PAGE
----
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Poll finds Cuomo maintaining lead over Molinaro but losing in upstate

ALBANY – A sharp upstate/downstate divide has once again emerged in a statewide political contest, with Democratic Gov. Andrew M. Cuomo leading heavily in New York City over Republican Marc Molinaro but trailing the Dutchess County executive among upstate voters, a new poll has found.

Cuomo, seeking a third term on Nov. 6, has an overall lead, getting 58 percent of likely voters' support compared with 35 percent for Molinaro, according to a Quinnipiac University poll released this morning.

But the poll does not offer a complete picture of the contest: It did not ask about three minor party candidates on the ballot.

In just the two-way matchup, Cuomo leads Molinaro among independents, women and nonwhite voters. Molinaro leads Cuomo with white men and likely voters without a college degree.

Regionally, Cuomo grabs a commanding 77 percent of support of voters in New York City, while Molinaro leads Cuomo 52-41 percent among upstate voters. In the downstate suburbs north and east of the city, Cuomo is ahead 52-45 percent.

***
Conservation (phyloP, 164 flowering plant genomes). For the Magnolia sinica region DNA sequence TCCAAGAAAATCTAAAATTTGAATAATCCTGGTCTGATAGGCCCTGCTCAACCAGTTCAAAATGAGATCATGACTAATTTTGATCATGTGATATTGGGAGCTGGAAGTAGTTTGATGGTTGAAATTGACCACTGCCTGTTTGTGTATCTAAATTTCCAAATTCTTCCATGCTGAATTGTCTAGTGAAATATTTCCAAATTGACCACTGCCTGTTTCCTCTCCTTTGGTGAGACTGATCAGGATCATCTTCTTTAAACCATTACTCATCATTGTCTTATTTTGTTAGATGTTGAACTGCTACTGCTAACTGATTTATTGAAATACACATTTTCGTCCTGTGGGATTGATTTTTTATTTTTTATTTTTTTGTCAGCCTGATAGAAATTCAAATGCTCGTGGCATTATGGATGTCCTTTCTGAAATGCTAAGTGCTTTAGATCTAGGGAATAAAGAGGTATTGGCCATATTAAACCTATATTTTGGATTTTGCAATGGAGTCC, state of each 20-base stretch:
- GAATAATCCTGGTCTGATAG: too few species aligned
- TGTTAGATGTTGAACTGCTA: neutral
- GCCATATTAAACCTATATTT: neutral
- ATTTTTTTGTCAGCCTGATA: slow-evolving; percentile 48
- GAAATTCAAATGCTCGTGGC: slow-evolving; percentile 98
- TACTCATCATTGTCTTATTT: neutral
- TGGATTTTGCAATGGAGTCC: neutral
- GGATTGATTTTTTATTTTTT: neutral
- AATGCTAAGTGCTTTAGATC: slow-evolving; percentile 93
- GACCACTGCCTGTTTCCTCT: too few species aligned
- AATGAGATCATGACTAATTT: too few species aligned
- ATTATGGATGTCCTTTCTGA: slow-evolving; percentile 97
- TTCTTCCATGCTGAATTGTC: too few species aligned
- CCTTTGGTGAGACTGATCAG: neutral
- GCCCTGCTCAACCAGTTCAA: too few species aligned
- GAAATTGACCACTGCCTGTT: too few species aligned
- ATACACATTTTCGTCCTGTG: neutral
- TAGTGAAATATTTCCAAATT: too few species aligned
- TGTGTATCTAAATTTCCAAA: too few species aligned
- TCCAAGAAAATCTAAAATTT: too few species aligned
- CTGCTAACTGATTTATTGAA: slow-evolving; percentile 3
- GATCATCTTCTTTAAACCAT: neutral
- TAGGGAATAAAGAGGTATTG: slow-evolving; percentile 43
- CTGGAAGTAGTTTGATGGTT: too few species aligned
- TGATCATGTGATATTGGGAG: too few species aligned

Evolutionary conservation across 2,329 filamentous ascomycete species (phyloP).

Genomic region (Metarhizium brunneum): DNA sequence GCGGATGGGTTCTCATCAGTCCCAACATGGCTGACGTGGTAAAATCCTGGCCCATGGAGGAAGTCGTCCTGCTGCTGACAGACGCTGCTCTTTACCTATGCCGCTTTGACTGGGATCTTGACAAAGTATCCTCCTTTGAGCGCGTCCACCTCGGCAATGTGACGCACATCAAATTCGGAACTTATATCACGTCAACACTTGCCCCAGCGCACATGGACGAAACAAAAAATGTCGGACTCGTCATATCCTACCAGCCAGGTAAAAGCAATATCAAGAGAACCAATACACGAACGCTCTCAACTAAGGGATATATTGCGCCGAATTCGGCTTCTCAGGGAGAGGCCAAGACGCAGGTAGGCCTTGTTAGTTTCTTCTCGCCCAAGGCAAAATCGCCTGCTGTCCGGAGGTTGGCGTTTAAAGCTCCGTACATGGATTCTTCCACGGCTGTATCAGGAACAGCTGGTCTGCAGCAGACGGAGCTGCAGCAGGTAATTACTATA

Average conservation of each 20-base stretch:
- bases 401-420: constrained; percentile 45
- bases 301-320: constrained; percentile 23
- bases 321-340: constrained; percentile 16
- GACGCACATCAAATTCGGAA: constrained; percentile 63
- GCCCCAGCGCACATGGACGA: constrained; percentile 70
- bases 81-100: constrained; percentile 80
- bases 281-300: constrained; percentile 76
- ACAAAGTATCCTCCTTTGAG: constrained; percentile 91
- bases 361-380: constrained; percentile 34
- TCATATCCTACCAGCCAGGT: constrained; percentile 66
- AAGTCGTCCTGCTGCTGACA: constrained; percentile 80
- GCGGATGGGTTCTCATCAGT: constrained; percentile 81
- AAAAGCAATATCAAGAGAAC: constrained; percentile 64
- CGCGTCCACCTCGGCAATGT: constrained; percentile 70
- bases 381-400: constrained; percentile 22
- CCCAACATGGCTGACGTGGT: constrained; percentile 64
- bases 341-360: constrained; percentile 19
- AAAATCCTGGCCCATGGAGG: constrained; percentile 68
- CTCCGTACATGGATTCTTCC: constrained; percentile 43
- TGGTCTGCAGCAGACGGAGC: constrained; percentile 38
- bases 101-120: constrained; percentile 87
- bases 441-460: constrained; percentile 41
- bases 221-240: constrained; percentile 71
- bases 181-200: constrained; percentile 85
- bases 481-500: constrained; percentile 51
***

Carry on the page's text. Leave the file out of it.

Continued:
When asked if they might vote for someone else, 17 percent of Cuomo supporters said yes while 7 percent of Molinaro supporters said they may vote for someone else.

The poll vividly illustrates Molinaro’s inability to raise much cash to fund his campaign. When asked if they had a favorable or unfavorable opinion of the Republican candidate, 48 percent of respondents said they did not know enough about him to answer the question.

In other questions, likely voters were asked if they approved or disapproved of the way President Trump is handling his job. The answer showed a deep partisan divide: 88 percent of Republicans approve while only 10 percent of Democrats approve. Overall, in blue state New York, 60 percent of likely voters disapprove and 37 percent approve.

The poll, released early Thursday morning, asked about one other statewide contest. Democratic U.S. Senator Kirsten Gillibrand leads Republican Chele Farley 58-33 percent.

The poll of 852 likely voters has a margin of error of 4.4 percent.

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